Furthermore, apps and SDKs have been found to exploit the permission system to access sensitive data even when users deny the permission [2]. Namely, apps and SDKs rely on two types of attacks: covert channels and side channels. Covert channels rely on two entities collaborating to share restricted data when only one of the two has access to it. Side channels, on the other hand, rely on an entity finding an alternative way to access a piece of sensitive data that is not regulated by the permission system.

New regulatory frameworks such as the GDPR, in most common cases, require informed consent from the users when accessing data for secondary purposes such as advertising. They also make the app developers liable for any privacy malpractice by SDKs present on their software, but this is difficult to assess by the average mobile developer. SDKs rarely open their code for independent inspection, and thus app developers (and therefore users) have to blindly believe that they will respect users’ privacy and only collect the data stipulated in their privacy policy.

Research evidence, however, has shown that the behavior of mobile apps and their data collection practices (mostly the dissemination of personal data to third parties for secondary purposes) contradicts their own privacy policy [3]. It is extremely important for users’ privacy that techniques for independently assessing the privacy risks of mobile apps exist. But these tools can be also used by app developers to validate the collection practices of third parties integrated into their mobile apps are not privacy-intrusive and honor users’ privacy choices. One example of such behavior would be that developers of children-oriented apps only include third-party libraries complying with GDPR and COPPA rules and that they configure these SDKs properly [4,5].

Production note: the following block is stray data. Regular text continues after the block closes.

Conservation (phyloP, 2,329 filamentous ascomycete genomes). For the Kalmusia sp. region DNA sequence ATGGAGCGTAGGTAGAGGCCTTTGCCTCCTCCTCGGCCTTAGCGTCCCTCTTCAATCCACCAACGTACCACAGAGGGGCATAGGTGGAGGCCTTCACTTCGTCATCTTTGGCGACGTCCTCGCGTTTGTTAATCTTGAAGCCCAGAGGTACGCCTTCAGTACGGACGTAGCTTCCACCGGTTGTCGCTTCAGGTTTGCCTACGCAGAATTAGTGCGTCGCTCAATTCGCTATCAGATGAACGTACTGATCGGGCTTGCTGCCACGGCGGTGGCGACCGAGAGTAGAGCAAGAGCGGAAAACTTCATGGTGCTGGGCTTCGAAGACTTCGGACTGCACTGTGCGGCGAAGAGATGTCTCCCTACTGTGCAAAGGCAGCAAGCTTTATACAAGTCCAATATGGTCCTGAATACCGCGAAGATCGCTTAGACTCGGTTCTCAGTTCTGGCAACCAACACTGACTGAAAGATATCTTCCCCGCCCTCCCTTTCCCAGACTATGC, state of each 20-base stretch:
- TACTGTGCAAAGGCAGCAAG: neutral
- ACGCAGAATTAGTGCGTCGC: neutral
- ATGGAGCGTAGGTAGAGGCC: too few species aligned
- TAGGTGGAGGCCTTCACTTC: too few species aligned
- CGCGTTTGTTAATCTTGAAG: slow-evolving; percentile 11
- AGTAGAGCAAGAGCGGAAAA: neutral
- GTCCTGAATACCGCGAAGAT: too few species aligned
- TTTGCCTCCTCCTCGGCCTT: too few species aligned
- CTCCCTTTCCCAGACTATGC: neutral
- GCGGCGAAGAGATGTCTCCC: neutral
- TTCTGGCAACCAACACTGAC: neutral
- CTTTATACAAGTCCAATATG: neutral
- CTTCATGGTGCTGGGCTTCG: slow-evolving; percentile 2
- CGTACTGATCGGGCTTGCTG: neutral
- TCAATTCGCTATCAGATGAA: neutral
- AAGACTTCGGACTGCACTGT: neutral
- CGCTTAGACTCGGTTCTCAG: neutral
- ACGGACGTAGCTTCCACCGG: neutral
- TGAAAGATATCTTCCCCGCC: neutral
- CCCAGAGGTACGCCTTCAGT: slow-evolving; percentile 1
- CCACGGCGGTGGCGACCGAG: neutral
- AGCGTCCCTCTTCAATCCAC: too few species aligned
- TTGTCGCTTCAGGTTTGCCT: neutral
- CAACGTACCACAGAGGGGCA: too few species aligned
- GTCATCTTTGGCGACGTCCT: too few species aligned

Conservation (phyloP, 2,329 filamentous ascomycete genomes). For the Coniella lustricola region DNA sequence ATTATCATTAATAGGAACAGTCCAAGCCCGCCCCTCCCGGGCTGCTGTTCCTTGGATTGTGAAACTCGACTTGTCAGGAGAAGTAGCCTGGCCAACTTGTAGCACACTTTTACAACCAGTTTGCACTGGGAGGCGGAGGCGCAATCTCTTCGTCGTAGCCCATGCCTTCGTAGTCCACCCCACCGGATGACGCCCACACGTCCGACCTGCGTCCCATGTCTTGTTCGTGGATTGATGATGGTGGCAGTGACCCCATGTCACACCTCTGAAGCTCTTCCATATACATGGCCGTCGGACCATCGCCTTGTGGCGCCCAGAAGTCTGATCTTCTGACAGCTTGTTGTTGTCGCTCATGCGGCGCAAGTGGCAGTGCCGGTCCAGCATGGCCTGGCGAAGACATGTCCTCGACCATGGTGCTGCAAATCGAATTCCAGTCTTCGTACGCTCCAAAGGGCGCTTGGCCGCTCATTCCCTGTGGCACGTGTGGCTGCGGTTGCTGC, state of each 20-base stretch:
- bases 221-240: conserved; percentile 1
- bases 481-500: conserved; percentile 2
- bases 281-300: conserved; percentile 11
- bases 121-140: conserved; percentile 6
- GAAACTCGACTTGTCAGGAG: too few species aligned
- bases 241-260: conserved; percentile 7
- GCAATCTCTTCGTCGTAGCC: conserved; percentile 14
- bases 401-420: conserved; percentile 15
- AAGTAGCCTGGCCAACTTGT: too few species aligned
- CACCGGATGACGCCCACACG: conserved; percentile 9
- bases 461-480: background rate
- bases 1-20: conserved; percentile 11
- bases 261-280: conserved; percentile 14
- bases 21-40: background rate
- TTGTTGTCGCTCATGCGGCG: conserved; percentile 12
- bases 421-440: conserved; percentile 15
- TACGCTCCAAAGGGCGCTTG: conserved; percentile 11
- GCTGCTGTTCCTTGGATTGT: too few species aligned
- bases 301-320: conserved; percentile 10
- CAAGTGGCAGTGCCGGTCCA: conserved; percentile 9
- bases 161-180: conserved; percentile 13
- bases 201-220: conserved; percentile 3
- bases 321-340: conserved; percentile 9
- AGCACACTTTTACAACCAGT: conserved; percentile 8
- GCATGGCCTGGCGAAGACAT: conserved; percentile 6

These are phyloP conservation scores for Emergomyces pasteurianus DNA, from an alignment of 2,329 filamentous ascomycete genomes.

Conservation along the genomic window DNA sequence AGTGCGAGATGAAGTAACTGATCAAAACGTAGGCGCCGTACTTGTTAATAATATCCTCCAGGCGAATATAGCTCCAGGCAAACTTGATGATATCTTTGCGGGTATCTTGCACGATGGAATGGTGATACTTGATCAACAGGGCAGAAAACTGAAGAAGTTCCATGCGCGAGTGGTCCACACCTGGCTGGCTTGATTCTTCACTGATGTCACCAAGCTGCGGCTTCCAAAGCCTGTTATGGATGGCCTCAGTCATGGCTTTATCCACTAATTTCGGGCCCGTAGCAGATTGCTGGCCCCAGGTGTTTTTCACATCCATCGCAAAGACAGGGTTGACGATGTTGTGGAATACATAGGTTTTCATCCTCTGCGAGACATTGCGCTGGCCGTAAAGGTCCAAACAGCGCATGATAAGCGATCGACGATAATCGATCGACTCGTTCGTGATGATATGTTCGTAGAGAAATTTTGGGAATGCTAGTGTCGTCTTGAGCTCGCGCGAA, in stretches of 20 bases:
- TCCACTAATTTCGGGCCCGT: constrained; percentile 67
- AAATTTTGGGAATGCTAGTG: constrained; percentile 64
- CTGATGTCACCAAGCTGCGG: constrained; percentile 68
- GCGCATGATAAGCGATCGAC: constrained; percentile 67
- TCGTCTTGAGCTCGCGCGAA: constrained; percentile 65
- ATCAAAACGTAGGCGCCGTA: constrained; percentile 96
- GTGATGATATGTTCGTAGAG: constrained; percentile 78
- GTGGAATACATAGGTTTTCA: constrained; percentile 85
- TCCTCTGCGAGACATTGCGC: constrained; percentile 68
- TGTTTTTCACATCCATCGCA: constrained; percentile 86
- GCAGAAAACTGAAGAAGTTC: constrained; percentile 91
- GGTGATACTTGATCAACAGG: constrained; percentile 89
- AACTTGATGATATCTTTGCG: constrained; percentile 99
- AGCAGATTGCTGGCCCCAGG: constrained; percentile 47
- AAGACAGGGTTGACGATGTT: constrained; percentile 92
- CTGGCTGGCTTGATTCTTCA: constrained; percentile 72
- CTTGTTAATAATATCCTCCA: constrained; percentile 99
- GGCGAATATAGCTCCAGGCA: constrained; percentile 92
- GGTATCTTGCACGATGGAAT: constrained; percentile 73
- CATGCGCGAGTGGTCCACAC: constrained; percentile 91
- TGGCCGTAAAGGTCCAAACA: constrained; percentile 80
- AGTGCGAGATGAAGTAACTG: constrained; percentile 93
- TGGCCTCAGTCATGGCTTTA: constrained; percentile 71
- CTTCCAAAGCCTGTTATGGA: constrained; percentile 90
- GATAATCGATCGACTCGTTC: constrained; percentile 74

Related research:

[1] Razaghpanah, Abbas, et al. “Apps, trackers, privacy, and regulators: A global study of the mobile tracking ecosystem.” The 25th Annual Network and Distributed System Security Symposium (NDSS 2018). 2018.

[2] Reardon, Joel, et al. “50 ways to leak your data: An exploration of apps’ circumvention of the android permissions system.” 28th USENIX security symposium (USENIX security 19). 2019.

[3] Okoyomon, Ehimare, et al. “On the ridiculousness of notice and consent: Contradictions in app privacy policies.” Workshop on Technology and Consumer Protection (ConPro 2019), in conjunction with the 39th IEEE Symposium on Security and Privacy. 2019.

[4] Reyes, Irwin, et al. ““Won’t somebody think of the children?” examining COPPA compliance at scale.” Proceedings on Privacy Enhancing Technologies 2018.3 (2018): 63-83. [5] Feal, Álvaro, et al. “Angel or devil? a privacy study of mobile parental control apps.” Proceedings on Privacy Enhancing Technologies 2020.2 (2020): 314-335.